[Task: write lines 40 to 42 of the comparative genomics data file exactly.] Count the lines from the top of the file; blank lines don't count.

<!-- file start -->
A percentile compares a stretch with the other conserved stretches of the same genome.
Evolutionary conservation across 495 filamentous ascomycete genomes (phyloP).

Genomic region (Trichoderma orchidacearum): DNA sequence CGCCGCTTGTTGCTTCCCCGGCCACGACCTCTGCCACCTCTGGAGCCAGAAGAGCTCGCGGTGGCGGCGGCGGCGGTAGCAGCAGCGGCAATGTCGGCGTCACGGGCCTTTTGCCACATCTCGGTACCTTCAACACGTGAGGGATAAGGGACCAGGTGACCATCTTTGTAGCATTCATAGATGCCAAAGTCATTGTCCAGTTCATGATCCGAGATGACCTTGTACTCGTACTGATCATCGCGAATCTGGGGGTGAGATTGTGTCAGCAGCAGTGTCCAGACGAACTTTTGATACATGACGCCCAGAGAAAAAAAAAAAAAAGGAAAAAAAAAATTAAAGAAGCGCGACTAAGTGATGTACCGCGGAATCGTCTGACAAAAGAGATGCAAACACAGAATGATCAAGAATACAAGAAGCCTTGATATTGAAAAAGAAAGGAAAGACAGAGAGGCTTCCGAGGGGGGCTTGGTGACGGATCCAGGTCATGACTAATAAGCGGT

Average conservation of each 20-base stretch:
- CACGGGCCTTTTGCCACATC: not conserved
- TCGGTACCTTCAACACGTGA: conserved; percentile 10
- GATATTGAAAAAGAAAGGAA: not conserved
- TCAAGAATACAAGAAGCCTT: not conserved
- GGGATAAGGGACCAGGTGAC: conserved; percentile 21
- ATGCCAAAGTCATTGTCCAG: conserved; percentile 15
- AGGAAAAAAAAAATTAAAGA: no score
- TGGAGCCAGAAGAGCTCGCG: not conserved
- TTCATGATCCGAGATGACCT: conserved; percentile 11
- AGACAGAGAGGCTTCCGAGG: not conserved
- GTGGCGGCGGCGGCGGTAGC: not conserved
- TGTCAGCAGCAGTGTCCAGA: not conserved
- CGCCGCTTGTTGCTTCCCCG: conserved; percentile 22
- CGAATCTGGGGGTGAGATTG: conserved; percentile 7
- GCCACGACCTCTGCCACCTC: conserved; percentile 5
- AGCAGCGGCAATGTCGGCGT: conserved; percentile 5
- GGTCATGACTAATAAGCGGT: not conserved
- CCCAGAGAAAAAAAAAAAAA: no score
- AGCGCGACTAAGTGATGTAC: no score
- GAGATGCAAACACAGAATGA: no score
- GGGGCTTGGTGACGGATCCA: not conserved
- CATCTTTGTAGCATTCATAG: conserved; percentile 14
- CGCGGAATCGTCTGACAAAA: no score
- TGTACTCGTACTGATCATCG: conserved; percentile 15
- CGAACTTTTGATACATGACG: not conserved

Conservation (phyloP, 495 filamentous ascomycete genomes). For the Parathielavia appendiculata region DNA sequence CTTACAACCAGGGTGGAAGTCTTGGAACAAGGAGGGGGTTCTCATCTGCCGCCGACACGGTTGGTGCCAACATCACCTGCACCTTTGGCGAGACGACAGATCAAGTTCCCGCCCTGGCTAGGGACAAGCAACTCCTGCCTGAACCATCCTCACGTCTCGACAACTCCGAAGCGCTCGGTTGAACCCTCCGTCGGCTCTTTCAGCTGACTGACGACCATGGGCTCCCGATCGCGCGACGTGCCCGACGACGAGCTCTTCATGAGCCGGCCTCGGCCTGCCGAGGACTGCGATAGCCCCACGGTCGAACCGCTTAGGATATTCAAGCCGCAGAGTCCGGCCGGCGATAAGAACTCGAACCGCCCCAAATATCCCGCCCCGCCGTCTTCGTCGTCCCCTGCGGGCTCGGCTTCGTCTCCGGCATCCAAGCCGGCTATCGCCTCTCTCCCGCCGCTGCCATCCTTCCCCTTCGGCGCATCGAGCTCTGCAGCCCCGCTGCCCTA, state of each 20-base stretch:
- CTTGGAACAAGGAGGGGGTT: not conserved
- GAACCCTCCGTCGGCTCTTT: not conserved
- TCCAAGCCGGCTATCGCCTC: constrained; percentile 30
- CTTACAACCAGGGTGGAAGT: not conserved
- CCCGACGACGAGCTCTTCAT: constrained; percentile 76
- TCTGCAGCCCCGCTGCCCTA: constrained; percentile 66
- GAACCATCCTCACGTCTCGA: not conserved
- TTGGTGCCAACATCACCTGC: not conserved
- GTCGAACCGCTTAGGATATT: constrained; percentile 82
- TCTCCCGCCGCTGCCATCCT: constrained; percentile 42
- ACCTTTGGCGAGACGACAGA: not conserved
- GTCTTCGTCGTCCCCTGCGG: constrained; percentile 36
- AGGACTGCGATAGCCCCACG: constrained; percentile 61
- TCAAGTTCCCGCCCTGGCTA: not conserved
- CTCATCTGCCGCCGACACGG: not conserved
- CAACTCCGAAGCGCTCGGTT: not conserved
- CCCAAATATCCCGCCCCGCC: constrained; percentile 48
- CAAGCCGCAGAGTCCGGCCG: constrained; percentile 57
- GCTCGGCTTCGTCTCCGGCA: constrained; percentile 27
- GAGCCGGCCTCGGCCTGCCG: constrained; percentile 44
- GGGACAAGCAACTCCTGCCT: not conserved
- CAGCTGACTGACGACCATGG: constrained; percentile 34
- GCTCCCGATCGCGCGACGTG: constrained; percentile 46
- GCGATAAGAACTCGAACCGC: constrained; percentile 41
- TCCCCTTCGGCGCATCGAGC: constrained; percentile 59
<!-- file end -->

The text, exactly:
- TCTCCCGCCGCTGCCATCCT: constrained; percentile 42
- ACCTTTGGCGAGACGACAGA: not conserved
- GTCTTCGTCGTCCCCTGCGG: constrained; percentile 36